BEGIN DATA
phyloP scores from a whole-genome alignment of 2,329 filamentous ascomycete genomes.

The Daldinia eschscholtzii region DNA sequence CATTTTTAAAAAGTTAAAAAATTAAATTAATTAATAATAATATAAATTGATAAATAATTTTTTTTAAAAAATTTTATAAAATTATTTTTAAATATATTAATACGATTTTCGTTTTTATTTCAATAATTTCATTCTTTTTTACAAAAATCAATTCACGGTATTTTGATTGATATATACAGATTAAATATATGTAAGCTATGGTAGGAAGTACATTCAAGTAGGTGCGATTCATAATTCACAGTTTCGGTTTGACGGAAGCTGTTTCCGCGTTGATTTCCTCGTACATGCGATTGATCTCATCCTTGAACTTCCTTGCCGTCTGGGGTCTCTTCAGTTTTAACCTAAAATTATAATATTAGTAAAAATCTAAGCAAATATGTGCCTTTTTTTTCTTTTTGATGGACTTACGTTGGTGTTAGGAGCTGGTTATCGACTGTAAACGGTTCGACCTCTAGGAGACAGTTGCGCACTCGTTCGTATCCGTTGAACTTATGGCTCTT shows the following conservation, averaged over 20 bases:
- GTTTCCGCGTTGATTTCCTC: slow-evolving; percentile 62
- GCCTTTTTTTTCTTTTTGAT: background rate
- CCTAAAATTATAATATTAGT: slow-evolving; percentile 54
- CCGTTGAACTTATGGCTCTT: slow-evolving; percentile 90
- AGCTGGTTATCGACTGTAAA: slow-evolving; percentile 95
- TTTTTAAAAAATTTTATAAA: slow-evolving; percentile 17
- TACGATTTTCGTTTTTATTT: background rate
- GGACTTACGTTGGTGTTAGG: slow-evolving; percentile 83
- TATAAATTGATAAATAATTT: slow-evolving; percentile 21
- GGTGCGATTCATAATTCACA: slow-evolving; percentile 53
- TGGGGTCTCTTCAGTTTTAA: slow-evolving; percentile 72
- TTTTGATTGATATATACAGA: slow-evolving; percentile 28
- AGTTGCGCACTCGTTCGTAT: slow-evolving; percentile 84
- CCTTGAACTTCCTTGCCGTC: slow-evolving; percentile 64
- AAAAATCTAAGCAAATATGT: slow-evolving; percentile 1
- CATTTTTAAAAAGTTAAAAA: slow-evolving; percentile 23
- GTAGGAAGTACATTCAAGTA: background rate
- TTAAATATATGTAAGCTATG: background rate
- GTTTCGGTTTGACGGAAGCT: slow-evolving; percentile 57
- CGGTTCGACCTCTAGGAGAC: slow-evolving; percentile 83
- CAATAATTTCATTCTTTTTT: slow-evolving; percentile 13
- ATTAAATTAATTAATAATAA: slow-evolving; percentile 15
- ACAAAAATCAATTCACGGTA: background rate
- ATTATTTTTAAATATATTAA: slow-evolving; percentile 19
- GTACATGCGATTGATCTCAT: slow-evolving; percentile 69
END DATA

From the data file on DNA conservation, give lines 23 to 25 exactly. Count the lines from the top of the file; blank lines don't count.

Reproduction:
- CAATAATTTCATTCTTTTTT: slow-evolving; percentile 13
- ATTAAATTAATTAATAATAA: slow-evolving; percentile 15
- ACAAAAATCAATTCACGGTA: background rate